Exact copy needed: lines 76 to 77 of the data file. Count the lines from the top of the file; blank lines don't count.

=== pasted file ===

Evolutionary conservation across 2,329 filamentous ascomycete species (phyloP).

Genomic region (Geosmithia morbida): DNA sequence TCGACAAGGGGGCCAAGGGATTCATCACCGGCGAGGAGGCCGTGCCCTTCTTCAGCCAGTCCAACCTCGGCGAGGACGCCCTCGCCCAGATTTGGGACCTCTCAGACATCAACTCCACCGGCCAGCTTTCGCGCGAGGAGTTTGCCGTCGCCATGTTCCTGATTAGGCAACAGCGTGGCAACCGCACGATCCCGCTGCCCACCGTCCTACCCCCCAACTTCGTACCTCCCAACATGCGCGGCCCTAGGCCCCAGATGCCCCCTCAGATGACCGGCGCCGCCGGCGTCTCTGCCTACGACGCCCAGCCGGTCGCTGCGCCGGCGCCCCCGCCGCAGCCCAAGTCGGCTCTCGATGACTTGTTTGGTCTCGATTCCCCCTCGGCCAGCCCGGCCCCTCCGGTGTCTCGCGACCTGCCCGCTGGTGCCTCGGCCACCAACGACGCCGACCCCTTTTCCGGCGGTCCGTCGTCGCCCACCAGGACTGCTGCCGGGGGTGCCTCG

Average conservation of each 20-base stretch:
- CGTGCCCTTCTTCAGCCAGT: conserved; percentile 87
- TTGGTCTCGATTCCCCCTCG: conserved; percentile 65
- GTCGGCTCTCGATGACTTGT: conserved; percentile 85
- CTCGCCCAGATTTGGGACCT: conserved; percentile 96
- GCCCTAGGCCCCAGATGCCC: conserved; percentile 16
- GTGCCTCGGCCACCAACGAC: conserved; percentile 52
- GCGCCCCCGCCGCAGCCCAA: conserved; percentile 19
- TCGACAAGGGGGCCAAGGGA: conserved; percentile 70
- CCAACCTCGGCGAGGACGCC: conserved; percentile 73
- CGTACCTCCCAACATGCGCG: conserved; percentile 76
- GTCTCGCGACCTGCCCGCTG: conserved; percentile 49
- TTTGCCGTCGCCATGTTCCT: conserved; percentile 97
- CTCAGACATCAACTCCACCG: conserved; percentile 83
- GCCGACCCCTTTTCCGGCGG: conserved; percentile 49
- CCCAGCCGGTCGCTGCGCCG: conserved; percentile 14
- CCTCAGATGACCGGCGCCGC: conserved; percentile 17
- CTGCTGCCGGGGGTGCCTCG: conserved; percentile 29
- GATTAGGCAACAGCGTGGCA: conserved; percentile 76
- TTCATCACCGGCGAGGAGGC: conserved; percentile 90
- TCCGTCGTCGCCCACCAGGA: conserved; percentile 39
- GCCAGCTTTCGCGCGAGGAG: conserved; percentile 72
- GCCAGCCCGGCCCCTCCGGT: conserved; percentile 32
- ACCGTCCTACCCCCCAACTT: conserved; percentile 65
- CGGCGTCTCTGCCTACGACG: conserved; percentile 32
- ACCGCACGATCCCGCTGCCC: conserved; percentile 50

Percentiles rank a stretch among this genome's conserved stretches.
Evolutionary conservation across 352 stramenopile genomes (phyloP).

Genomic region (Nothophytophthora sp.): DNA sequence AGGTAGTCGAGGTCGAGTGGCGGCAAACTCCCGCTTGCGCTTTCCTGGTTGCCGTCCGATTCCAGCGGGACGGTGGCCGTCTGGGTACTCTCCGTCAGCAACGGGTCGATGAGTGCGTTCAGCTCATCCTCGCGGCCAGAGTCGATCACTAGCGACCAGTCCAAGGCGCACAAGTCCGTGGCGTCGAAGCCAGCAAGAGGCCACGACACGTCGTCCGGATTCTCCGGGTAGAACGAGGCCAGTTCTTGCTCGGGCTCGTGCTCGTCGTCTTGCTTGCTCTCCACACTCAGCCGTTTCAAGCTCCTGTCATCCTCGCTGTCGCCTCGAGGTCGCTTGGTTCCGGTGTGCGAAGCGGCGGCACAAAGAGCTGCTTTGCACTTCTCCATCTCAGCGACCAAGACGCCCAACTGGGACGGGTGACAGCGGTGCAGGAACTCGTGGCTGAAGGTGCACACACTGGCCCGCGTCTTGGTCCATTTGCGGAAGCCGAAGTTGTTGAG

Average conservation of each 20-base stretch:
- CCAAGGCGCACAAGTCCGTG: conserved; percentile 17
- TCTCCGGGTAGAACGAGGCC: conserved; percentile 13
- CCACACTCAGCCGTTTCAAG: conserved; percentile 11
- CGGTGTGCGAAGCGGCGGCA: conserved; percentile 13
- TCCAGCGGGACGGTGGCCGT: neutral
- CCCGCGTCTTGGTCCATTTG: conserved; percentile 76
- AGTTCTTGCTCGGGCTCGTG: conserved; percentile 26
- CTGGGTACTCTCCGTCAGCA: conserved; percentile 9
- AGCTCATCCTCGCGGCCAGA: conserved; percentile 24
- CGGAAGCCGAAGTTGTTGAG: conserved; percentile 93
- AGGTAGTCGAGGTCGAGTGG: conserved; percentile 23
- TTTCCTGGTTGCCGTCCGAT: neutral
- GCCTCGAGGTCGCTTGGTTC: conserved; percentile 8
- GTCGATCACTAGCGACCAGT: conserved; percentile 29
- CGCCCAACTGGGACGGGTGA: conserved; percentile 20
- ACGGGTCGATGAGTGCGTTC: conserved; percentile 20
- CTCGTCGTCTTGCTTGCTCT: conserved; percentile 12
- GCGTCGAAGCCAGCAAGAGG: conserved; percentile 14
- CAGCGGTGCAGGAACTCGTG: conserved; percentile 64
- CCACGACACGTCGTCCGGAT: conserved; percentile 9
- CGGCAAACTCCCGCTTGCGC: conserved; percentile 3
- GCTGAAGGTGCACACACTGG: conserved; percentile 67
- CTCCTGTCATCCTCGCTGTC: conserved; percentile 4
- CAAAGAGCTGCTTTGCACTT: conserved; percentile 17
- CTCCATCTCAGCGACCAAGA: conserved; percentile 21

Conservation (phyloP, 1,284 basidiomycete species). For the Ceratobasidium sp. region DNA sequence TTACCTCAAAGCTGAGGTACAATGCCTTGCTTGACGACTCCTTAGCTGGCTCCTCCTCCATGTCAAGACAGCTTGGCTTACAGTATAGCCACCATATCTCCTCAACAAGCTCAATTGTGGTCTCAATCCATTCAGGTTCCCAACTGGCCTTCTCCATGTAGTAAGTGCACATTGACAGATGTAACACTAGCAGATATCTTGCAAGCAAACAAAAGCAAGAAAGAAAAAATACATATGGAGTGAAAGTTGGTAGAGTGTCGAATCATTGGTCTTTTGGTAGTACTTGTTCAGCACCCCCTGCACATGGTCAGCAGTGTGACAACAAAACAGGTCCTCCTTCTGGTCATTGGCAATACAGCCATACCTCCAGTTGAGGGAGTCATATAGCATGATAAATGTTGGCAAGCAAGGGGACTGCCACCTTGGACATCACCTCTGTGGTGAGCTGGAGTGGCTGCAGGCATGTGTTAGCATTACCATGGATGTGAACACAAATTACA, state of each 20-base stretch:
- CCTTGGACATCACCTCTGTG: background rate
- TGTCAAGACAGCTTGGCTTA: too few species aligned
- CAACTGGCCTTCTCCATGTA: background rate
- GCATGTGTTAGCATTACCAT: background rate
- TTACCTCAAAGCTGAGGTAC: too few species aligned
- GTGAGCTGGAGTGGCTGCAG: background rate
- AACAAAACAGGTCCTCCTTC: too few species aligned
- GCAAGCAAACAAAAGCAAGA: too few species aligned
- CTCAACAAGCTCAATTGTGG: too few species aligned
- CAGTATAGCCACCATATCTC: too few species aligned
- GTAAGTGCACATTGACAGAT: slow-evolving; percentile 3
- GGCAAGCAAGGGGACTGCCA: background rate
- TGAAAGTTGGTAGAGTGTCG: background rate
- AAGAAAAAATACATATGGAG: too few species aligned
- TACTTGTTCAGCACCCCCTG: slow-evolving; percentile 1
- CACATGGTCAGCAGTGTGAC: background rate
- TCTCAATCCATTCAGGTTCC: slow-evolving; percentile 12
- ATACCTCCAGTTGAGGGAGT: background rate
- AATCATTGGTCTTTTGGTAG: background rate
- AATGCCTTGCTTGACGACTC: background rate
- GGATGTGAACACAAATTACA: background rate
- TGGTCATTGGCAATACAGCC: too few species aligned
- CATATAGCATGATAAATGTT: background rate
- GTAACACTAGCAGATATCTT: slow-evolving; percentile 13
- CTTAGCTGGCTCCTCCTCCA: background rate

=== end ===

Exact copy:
- ATACCTCCAGTTGAGGGAGT: background rate
- AATCATTGGTCTTTTGGTAG: background rate